The prospects of the much-publicised Kenly windfarm, which has long been the University’s pioneering green energy project at the centre of its ambitions for carbon neutrality, is now under serious threat.
Whilst the University has planning permission to build the windfarm, which would consist of six two-megawatt wind turbines, it is unable to begin work at the site until the Ministry of Defence and the University have reached a mutually acceptable solution to ensure the turbines do not interfere with the radar systems at RAF Leuchars base.
Furthermore, unless an agreement is reached before the planning permission lapses in March 2020, the Kenly Windfarm will be unable to go ahead and the opportunity to save 19,000 tonnes of carbon annually will be lost.
In response to the lack of action at the site, a University spokesman emphasised that the University was taking all actions possible to try and reach a solution, stating, “Despite numerous repeated and high-level attempts by the University to explore solutions with the MoD, the Ministry has consistently declined to engage and refuses to negotiate to find a way forward, even though technical solutions are available and already in use elsewhere.”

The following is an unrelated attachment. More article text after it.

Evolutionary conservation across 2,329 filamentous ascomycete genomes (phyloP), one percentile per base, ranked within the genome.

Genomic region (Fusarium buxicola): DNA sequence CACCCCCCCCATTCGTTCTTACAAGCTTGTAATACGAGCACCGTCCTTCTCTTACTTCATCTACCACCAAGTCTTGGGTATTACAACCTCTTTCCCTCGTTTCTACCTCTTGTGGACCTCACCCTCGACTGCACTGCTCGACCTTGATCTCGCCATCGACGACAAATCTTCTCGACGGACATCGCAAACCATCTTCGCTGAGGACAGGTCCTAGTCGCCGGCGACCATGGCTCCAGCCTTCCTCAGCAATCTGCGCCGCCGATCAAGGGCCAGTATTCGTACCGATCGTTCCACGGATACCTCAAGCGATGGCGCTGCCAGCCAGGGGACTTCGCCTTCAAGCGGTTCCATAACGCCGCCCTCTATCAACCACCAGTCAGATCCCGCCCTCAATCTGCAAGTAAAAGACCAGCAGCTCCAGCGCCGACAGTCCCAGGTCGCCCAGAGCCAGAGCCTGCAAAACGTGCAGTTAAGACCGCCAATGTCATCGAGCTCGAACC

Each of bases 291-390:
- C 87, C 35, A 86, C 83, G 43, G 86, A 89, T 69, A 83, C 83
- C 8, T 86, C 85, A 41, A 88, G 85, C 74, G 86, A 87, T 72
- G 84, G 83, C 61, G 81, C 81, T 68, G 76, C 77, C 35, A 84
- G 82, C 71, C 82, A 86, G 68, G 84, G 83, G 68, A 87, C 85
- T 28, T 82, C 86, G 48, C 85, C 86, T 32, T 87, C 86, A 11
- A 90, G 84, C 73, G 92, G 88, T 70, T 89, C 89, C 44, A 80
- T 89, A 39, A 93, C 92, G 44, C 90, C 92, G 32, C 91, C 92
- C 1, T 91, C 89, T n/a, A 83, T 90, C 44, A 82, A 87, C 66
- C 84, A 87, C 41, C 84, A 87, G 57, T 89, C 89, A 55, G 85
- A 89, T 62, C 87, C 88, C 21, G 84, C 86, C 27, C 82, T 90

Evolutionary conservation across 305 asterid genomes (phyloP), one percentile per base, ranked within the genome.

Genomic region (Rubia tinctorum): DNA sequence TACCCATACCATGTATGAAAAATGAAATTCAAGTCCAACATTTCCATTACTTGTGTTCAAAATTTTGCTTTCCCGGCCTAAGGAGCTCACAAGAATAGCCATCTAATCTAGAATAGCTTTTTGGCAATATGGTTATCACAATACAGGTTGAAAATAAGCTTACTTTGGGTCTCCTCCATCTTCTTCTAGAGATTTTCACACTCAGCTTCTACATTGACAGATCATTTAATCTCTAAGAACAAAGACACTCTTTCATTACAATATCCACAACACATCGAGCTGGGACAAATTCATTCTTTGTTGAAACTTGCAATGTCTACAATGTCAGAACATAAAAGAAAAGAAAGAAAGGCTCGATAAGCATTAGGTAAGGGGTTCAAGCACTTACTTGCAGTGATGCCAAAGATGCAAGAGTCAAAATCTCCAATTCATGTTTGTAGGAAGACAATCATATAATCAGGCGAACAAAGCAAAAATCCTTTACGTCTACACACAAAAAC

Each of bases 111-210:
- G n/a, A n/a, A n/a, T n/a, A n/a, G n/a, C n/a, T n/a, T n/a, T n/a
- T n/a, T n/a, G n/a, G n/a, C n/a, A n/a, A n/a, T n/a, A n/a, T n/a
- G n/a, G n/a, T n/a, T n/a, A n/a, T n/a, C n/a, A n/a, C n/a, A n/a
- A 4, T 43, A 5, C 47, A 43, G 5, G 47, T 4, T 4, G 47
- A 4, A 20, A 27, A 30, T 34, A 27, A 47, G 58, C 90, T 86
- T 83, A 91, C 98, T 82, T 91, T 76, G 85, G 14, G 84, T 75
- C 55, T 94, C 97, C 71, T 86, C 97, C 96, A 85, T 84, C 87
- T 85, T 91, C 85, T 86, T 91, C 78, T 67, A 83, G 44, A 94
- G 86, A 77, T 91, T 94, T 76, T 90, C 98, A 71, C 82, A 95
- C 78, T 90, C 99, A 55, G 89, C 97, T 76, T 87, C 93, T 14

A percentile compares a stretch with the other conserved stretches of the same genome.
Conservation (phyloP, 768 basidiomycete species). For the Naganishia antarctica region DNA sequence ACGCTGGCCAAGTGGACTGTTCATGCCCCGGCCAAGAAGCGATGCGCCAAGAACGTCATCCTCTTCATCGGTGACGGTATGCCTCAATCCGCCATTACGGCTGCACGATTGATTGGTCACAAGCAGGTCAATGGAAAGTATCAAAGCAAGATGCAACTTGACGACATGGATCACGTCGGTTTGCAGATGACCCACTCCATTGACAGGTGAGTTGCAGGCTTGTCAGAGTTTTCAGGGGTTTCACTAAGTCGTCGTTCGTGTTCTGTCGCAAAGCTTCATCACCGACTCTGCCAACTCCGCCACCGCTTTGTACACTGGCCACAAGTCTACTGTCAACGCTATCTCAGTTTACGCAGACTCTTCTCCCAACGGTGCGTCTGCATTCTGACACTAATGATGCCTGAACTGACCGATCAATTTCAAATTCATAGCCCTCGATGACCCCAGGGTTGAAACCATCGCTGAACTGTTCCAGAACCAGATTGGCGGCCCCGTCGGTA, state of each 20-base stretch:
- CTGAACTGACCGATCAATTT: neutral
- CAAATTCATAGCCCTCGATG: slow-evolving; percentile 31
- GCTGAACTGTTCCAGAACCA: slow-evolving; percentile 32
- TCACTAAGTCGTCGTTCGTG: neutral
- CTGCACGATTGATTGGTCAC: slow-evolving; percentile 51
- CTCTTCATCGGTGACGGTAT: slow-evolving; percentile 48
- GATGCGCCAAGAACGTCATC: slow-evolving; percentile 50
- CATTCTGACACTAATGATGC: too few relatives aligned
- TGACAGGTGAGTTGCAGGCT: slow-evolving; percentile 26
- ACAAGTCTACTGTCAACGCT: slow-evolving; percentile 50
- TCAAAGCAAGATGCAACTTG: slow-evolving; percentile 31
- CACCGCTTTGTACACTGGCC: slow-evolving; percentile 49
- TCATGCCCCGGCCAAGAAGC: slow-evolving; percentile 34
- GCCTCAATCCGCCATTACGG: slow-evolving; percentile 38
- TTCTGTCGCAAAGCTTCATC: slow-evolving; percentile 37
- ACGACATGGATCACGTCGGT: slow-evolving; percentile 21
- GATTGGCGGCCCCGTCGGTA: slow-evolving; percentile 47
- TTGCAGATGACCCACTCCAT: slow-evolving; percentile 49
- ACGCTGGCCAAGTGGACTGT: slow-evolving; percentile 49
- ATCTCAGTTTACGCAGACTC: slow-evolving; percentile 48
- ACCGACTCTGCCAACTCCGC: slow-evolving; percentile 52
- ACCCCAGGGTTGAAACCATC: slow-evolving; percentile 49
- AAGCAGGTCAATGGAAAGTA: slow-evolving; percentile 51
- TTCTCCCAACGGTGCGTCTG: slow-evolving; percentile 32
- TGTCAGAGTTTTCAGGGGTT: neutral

They continue, “We can only speculate as to why the MoD will not engage with us, even though the UK Parliament declared a climate emergency on 1 May this year.”
Nevertheless, the pressure on the University to break the impasse continues to grow, as seen through an online petition by Amnesty International St Andrews which calls for the prompt start of construction of the site. At the time of writing the petition was fast approaching over 1000 signatures.
Furthermore, when presented with the University response to the lack of progress at the site, Adam Polánek, the vice president of Amnesty International St Andrews, raised concerns with the University’s statement, as it failed to specify when attempts were made.
He stated, “It has also come to our attention that a windfarm in Dundee has been built at an equal distance from the Leuchars airfield without the MoD interfering.”
On behalf of Amnesty International St Andrews, he is calling on the University to point out this double-standard and in doing so make a bolder call for the Kenly windfarm. At present, the project remains grid-locked and stuck at a standstill, with construction remaining absent despite plans for the windfarm being approved over six years ago. The coming months will therefore be crucial in determining whether the windfarm is to be successfully built.